If you file your tax return or pay your taxes late, you can suffer a variety of consequences. This is true whether you have a refund coming or owe taxes. Consequences include:
Delay in receiving your refund
If you are due a refund, you will not receive it until you file your tax return.
Penalties and interest
The IRS may assess interest and penalties on your account.
The IRS may file a tax return on your behalf
This is called a Substitute for Return (SFR). Because the IRS may not have complete information about your situation, it may overstate your tax liability. This could mean you’d owe more taxes, or you will receive less of a refund than if you had filed your own return. If the IRS files an SFR, it’s still in your best interest to file your own tax return to take advantage of any exemptions, credits, and deductions you’re entitled to receive.
When you file a tax return or the IRS files an SFR for you that shows a balance due, the IRS will try to collect that amount. Depending on your situation, the IRS may file a lien that attaches to your property or rights to property or place a levy on your bank account, wages, or other sources of income.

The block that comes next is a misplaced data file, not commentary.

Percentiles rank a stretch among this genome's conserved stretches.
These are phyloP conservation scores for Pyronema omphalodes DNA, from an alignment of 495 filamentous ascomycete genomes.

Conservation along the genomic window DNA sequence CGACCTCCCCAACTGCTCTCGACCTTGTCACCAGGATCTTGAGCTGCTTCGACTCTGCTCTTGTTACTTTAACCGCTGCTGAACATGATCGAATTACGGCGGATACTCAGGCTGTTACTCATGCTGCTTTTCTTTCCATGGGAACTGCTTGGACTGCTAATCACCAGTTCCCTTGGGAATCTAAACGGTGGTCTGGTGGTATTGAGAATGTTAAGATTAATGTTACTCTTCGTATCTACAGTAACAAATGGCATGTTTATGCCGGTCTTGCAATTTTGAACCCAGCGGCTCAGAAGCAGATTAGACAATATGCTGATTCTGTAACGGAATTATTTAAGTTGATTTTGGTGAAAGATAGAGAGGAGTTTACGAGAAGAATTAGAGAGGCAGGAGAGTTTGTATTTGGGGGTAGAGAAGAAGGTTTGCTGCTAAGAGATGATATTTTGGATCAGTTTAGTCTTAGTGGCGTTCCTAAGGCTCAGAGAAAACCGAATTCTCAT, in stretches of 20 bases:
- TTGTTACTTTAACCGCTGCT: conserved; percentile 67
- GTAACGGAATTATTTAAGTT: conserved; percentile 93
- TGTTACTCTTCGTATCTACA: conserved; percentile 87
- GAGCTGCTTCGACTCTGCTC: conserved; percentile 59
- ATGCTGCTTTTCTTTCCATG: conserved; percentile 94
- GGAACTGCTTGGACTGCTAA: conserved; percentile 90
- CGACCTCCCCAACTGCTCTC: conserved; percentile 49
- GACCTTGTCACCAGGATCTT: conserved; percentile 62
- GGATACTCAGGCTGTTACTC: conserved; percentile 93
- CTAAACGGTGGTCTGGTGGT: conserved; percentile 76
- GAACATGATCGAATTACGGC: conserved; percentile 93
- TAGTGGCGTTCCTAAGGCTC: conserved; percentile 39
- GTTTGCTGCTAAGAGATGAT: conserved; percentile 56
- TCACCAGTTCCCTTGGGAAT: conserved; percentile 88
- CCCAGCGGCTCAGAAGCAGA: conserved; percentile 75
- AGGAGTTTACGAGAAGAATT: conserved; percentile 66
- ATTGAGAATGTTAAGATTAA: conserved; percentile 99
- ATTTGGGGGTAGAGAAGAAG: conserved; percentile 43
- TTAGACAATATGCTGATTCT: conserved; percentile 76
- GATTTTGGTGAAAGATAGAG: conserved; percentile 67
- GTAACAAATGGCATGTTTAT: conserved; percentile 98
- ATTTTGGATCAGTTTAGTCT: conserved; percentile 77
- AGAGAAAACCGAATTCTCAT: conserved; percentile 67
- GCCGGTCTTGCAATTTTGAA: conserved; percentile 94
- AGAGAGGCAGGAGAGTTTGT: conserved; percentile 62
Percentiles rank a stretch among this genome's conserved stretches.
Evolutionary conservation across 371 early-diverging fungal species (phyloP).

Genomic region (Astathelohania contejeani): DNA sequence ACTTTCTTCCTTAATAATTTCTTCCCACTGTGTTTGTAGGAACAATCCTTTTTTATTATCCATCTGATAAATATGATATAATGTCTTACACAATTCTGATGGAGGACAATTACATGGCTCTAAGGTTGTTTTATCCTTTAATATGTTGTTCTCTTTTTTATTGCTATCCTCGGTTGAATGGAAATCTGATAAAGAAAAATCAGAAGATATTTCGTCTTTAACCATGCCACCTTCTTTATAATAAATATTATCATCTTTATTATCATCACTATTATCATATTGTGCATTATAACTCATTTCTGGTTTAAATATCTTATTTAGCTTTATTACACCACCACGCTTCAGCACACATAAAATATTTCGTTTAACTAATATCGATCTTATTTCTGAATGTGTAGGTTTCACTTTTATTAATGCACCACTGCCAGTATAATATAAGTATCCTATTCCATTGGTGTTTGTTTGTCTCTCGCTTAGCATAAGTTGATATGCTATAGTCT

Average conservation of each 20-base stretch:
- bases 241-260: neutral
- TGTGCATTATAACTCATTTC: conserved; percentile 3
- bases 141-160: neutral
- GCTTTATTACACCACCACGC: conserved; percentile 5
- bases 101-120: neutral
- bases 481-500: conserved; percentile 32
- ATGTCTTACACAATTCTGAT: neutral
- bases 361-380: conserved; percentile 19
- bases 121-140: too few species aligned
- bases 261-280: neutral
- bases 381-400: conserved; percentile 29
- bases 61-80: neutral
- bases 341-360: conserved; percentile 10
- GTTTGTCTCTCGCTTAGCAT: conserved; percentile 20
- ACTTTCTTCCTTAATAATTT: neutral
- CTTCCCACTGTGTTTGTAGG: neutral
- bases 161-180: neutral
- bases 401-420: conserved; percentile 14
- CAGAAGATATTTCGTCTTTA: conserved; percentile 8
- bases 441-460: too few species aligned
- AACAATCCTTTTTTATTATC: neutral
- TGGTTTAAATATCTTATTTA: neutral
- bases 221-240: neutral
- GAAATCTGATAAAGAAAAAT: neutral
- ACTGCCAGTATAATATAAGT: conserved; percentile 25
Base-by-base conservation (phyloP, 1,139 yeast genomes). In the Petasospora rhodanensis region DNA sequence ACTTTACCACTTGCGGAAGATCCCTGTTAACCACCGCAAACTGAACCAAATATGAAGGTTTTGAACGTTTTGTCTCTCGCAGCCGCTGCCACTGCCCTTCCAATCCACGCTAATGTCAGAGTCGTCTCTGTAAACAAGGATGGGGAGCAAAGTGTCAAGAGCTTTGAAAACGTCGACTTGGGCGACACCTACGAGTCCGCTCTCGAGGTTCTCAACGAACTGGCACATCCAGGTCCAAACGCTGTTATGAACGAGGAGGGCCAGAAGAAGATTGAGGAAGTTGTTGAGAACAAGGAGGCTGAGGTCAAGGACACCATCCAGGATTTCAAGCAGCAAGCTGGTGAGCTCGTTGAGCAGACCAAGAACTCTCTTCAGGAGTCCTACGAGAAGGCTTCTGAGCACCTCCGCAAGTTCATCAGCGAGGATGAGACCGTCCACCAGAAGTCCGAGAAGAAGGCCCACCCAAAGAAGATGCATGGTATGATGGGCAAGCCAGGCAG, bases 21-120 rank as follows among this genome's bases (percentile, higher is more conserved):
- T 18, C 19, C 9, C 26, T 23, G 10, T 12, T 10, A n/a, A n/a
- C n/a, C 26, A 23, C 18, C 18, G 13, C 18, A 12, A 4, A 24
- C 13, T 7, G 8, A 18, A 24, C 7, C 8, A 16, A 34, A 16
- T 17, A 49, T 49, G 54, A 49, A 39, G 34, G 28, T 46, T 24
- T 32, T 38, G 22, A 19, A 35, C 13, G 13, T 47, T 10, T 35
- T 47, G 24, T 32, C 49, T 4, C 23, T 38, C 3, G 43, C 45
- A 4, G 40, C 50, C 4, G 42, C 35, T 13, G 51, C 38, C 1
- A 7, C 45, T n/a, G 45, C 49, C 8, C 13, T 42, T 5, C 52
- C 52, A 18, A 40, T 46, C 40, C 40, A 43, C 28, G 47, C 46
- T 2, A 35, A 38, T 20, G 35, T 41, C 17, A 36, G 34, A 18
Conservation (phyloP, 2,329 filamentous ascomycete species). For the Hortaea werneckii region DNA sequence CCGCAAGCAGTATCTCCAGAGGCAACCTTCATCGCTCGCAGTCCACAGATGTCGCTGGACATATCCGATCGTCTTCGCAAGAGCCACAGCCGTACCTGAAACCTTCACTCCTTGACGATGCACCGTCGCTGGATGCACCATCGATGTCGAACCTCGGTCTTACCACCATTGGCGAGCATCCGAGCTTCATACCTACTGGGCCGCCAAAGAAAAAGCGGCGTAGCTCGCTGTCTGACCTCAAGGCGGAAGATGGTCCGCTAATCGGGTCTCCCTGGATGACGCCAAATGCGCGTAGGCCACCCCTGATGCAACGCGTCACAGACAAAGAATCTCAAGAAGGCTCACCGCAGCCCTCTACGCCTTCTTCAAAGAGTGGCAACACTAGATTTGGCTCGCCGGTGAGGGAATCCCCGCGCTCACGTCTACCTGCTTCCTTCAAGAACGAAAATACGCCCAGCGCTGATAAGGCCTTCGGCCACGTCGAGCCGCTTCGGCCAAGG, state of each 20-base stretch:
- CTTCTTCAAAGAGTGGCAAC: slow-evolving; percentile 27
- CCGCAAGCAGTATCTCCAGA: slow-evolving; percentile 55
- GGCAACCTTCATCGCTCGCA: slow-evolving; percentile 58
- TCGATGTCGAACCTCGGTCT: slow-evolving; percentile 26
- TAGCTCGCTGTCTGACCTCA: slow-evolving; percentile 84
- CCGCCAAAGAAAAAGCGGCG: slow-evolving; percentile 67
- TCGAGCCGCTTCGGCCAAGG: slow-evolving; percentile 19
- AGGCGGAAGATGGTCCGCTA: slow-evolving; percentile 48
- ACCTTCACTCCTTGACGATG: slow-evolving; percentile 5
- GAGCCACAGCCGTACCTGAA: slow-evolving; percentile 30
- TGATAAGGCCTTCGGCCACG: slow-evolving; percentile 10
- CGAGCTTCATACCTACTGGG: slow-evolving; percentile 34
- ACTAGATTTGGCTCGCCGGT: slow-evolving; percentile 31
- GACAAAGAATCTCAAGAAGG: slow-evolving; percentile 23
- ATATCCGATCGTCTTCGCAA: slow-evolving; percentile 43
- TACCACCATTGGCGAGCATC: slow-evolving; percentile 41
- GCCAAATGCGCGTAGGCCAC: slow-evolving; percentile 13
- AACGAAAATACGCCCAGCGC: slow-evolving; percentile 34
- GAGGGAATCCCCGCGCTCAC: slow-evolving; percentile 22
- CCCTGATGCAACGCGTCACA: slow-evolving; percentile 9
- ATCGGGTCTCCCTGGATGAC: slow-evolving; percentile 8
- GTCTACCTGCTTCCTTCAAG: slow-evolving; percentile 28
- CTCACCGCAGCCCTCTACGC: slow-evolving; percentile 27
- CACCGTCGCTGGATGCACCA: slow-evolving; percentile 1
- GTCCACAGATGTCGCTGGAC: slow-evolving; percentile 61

Another possible consequence of not filing your own tax return is someone else might use your Social Security number and file a false tax return, stealing your identity. If this happens, when you do file, your return and any refund will be delayed while the IRS determines which return is correct.
Losing your refund
You must file your tax return within a specified period to receive a refund. In general, you can lose your refund if you don’t file within the Refund Statute Expiration Date (RSED).
The Refund Statute Expiration Date (RSED) is the end of the time period in which a taxpayer can make a claim with IRS for a credit or refund for a specific tax year(s). If a claim is not made within the specified time, then a taxpayer may no longer be entitled to a credit or refund.